Now it will look like this

  3. OK! now the next step is to drain and remove the radiator. (you can just bend it back, but I could not remove the horn bolt as it was seized so this was not possible).

    First, locate and remove the 10mm hex bolt on the waterpump. This is just below the pipe on the waterpump housing if you follow the coolant hose from the radiator to the engine on the RHS of the bike


    Now you want to remove the radiator cap, and let the radiator drain out, shifting the bike upright or left and right to shift the leftover water.

    Right on the neck of the radiator filler hole is a small hose that leads to the coolant overflow. Disconnect that, and keep it near vertical to allow it to drain. There is a soft rubber cap on the RHS of the airbox near the frame that opens the overflow bottle.

    Next I take about 500ml of the water I bought and flush that bottle, then I replace the coolant plug in the water pump and fill the radiator to the top. Turn the bike over for 1-2 seconds then drain it all out. I let it sit for about 5 minutes after that and had another beer (well it was a saturday).

    REMOVAL OF THE RADIATOR is quite easy, there is 2 bolts on the RHS top and bottom, and 1 bolt on the LHS at the top. after you remove these and disconnect the radiator hoses at the radiator itself, it just slides to the side where it can be held to the frame with a ziptie or cord, be sure not to let anything damage the fins.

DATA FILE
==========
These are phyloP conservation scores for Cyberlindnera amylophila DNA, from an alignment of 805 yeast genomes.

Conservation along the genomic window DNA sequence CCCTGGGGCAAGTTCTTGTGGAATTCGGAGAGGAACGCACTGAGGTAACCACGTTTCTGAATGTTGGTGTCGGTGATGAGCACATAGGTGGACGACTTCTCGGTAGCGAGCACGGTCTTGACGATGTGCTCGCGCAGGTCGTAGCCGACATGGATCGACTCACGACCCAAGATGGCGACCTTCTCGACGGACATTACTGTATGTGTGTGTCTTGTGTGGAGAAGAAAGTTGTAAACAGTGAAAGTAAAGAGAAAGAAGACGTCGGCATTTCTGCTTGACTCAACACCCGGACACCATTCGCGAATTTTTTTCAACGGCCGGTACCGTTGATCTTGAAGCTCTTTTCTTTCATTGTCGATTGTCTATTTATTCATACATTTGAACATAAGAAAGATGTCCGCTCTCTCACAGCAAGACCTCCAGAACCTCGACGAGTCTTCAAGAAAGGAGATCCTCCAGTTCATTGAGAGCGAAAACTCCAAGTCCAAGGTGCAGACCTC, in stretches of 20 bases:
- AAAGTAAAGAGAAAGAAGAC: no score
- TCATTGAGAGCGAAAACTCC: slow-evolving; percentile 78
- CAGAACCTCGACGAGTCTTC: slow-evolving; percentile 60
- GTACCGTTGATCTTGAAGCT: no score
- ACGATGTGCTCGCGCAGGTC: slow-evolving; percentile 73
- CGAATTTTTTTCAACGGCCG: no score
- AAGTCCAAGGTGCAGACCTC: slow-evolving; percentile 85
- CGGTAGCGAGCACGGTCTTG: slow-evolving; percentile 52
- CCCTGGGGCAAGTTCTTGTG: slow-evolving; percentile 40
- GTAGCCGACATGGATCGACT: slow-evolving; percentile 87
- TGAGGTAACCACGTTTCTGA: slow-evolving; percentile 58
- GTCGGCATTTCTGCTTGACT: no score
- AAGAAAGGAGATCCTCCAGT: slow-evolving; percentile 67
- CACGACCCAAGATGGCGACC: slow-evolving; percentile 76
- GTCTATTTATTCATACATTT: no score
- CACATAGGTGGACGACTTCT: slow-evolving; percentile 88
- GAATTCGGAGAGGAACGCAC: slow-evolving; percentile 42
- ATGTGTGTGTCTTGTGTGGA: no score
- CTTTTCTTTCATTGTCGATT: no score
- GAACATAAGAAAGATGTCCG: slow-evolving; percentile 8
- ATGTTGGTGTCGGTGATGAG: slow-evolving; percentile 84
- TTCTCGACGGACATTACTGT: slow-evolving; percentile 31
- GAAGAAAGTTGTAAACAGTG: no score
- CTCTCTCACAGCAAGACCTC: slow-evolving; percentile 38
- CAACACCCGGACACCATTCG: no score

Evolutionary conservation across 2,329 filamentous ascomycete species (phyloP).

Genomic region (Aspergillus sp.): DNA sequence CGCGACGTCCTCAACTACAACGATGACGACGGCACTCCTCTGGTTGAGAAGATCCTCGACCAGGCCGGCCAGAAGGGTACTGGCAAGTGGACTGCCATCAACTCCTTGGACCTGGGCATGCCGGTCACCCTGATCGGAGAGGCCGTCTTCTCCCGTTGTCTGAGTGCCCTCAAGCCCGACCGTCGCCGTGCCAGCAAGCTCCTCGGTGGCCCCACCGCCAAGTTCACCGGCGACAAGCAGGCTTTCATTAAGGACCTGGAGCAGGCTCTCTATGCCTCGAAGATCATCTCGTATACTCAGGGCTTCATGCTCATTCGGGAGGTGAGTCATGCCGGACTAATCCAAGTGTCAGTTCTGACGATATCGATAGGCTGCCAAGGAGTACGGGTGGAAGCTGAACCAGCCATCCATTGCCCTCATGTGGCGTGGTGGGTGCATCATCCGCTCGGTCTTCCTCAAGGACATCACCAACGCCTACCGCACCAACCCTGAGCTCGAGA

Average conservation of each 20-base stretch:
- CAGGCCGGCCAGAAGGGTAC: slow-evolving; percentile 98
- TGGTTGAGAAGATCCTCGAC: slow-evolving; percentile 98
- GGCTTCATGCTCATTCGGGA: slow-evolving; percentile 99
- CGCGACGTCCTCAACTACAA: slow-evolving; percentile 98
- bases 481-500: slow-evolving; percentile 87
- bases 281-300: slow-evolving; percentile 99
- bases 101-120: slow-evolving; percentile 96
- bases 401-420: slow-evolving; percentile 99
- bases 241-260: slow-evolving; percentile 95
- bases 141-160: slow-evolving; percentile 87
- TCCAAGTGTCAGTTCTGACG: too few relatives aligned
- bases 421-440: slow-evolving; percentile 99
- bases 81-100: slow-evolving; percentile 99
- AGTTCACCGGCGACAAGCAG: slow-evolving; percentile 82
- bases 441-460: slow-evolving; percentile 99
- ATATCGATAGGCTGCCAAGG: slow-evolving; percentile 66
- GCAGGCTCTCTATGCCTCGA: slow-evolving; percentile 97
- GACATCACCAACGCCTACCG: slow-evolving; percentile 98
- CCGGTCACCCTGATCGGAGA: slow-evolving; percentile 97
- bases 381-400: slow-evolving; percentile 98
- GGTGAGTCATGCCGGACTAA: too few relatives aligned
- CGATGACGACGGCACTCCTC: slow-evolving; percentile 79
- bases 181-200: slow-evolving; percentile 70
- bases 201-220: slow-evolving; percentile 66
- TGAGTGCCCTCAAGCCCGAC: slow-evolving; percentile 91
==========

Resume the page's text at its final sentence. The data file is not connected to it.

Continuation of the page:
Now you will have access to the front cylinder with ease!

    P.S I know I really need a new radiator with a radguard. Will be one of my next purchases.

  4. Ok, Now what I did was remove the front and rear ignition leads.

    On the front cylinder, you get a lot of crud flying at the spark plug from the front wheel if you do not have a fender extender. What you want to do is locate the front cylinder drain hole (picture care of google) and blow compressed air into it after cleaning out the hole with a pipe cleaner. I did not have a compressor so I used Motul parts cleaner very generously which spat gunk out all over the side of my engine and was cleaned up.


    Once that has settled, remove your front plug. Prep your new CR8E plug with some anti-seize ($0.99 a satchel) on the threads, avoiding the electrode and some dielectric grease on the insulating section. reinstall it finger tight then turn 1/8 to 1/4 using the socket set if you do not have a torque wrench.

    Clean out the inside of the ignition lead with some electrical contact cleaner (make sure it is rubber and plastic safe) and then apply some dielectric grease around the base and inside of it. Seat it on the plug and whala!

    As a testament to how much punishment these front plugs take, this is a picture of my front plug, it had done 8000km, but was in there for 9 months from the service records.